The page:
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degrees, so we can write this ratio, multiply. It's a little bit trickier to simplify this one. This is negative 240 pi over 180,
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and you need to reduce that to lowest terms. So, let's see. You divide by 6. That would be negative 4 pi over 3.
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The last one is 160 degrees. So again, we're converting degrees to radians. We're going to multiply by pi over
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180 degrees. We can divide the numerator and the denominator both by 10 to get 16 pi over 18, and then
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of course we can reduce that a little bit further to get 8 pi over 9 radians.
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Let's convert each of the following to degree measure. This is 13 pi over 6 radians, and I know it's radians
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because no unit is given and I'm told to go to degree measure. Ok, so what should I multiply by?
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It's still true that pi radians is 180 degrees, but if I multiply by pi over 180 degrees, it won't make any sense. Will it?
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Because I won't end up with the units of degrees that I want in the end. So instead we want to multiply by
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180 degrees over pi. We're going to end up with degrees in our answer. Alright, the nice thing is that our pi's divide out.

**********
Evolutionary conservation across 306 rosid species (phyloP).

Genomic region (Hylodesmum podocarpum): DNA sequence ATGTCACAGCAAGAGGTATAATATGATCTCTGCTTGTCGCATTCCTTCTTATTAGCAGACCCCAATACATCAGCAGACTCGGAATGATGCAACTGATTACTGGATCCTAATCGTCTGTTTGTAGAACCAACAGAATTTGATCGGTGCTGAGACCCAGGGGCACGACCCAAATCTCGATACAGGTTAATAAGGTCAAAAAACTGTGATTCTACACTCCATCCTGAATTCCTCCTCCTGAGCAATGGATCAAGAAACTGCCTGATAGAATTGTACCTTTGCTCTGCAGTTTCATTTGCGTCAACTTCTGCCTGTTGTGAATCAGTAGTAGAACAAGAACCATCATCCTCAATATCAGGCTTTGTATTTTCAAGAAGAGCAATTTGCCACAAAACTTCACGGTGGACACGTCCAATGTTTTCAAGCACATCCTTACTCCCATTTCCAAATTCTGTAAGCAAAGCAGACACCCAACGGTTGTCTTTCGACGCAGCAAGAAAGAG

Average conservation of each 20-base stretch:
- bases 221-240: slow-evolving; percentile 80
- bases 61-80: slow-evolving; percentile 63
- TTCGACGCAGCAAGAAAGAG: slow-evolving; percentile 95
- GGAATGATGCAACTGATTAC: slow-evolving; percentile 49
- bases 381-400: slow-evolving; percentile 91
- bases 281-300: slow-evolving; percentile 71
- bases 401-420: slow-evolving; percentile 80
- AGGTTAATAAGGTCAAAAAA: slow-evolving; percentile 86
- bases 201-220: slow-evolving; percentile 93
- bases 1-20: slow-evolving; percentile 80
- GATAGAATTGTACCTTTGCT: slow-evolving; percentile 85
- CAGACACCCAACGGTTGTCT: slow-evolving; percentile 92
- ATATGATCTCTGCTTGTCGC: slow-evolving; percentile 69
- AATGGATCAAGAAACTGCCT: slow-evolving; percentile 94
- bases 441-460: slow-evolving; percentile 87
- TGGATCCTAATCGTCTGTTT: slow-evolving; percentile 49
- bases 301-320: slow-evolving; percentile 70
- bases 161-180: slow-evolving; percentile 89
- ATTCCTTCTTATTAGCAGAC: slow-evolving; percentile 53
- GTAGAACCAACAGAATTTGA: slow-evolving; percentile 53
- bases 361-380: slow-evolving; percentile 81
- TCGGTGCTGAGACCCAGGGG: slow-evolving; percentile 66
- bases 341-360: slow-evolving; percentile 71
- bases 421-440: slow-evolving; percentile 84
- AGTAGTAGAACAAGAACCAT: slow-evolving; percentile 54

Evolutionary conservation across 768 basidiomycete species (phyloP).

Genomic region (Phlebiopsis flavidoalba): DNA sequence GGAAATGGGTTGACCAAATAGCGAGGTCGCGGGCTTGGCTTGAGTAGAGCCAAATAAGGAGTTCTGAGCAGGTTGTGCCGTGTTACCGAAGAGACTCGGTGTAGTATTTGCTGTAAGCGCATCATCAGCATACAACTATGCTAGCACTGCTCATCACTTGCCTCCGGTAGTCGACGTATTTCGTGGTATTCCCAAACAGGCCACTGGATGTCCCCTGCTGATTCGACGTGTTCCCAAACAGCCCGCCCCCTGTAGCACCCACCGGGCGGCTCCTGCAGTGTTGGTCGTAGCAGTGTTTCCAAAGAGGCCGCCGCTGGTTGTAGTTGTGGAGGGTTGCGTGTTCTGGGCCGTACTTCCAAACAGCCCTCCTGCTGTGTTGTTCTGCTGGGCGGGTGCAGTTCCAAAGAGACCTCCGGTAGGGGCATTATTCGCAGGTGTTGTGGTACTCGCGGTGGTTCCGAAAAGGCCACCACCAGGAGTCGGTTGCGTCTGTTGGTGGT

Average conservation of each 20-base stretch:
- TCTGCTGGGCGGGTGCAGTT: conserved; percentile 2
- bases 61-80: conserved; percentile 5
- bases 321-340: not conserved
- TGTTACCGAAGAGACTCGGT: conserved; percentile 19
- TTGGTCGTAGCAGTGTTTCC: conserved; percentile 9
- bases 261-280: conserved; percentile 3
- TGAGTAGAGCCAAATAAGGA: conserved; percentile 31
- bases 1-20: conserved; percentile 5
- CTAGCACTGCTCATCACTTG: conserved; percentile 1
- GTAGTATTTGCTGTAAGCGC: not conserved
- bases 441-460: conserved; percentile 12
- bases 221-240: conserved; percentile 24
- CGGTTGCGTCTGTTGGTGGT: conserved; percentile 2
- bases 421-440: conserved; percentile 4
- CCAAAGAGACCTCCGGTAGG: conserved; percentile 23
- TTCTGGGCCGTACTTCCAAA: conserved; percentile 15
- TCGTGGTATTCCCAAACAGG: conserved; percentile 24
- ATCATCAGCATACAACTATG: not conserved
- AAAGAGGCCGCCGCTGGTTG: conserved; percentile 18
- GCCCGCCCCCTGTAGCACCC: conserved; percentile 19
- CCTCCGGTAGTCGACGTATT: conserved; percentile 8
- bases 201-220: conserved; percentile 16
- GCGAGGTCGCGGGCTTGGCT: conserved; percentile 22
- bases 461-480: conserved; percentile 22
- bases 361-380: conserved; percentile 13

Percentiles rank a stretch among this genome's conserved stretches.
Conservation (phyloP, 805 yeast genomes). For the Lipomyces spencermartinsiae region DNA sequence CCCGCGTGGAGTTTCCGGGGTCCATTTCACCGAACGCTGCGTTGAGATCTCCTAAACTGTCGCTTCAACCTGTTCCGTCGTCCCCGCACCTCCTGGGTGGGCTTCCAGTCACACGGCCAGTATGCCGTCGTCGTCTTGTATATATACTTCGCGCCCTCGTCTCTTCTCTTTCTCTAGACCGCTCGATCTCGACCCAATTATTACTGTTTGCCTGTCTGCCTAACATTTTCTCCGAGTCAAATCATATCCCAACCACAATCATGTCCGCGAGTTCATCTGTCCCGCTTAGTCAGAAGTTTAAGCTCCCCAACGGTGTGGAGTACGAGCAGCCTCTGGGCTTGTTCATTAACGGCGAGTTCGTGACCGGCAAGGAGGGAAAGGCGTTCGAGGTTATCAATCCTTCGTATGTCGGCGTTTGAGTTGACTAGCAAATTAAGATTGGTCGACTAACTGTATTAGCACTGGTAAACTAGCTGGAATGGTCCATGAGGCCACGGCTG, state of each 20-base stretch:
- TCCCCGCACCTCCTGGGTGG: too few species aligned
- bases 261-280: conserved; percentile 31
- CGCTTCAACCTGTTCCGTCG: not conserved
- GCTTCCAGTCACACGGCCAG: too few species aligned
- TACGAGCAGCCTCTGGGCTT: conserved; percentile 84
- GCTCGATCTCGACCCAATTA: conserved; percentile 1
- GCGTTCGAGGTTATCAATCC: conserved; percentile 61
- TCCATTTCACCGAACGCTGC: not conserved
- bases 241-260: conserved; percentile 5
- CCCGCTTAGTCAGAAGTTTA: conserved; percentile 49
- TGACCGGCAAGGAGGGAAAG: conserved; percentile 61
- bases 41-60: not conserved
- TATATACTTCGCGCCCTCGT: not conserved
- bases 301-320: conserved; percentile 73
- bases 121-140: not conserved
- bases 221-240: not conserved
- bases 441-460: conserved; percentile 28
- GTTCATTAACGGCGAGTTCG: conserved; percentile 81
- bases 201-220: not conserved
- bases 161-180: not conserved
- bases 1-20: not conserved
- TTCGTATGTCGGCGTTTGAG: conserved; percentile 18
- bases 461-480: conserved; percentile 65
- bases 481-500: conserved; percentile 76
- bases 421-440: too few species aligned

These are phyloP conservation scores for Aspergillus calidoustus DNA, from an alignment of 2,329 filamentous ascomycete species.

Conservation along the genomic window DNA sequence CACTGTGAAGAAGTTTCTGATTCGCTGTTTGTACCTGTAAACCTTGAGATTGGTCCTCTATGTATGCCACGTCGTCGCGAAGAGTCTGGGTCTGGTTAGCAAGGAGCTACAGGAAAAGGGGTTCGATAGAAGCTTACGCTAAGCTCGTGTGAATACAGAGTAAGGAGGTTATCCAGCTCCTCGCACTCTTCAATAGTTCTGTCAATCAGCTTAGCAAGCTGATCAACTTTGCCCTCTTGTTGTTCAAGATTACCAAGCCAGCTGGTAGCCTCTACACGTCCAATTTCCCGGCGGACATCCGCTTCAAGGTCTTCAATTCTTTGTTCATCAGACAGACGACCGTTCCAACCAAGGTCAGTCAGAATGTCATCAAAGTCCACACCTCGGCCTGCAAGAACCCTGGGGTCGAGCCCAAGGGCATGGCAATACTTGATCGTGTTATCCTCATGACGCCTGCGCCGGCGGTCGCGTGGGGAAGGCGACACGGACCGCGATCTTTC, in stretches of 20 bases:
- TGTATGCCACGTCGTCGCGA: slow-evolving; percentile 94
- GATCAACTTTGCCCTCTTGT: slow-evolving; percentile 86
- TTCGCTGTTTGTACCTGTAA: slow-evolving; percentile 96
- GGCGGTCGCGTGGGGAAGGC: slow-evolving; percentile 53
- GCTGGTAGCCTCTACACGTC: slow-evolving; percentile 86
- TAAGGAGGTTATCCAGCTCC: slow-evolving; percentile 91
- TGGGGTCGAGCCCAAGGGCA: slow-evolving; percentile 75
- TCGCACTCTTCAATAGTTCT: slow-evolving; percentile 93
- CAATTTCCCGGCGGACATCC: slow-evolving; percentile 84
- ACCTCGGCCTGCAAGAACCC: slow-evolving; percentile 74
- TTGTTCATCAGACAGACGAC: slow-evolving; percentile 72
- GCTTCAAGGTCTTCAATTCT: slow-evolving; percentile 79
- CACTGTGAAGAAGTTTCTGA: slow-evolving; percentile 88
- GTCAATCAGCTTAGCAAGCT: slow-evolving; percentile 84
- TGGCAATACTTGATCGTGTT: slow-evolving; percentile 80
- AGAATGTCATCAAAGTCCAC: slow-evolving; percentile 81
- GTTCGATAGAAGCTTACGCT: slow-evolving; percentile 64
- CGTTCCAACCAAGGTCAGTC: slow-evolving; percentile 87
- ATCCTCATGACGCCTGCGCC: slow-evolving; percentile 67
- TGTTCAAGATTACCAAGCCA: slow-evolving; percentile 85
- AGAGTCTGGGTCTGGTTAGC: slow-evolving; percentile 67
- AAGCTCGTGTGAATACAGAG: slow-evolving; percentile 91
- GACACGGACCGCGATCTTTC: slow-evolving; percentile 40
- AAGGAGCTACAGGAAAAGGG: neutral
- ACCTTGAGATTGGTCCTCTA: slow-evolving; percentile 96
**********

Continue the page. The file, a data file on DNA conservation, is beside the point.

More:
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And what do we have left? Well, we have to multiply 13 times 180 and then divide it by 6. Ok, if you have your
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calculator this is very easy to do, and you get a nice number. You're going to get 390 degrees. Don't forget the
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units on your answer. Let's try negative 5 pi over 8. Again we're trying to convert to degrees, so we multiply by
00:31:07.561 --> 00:31:23.560
180 degrees over pi radians. So this is negative 5 times 180 degrees divided by 8. You want to reduce this as far
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as you can. You want a nice, reasonable number, but in this case if you divide it on your calculator, it's exactly equal
00:31:29.315 --> 00:31:40.098
to negative 112.5 degrees. In our last example, the angle is 2.4 radians. Notice that it doesn't have a pi in it.
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Just because it's in radians doesn't mean there will be a pi in the angle. The procedure is the same. Multiply by
00:31:51.855 --> 00:32:02.607
180 degrees over pi. Then, you want your answer to be in degrees, so be careful on this one that you don't get
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confused without the pi in there. And here you'll have to use your calculator. Multiply 2.4 times 180 degrees,
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divide by pi, and then round off to one decimal place or as required. It's about 137.5 degrees.
00:32:23.126 --> 00:32:30.372
Now, you've learned a lot of things in this video about drawing angles in standard position. You've learned about
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radian measure, and you've learned about converting between the two. You need to practice finding and
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drawing angles in standard position, practice finding coterminal angles, and while it's important to be able to
00:32:42.905 --> 00:32:47.907
convert your degrees and radians, don't use that as a crutch and learn to think in radians.
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It will help you throughout the remainder of your trigonometry course.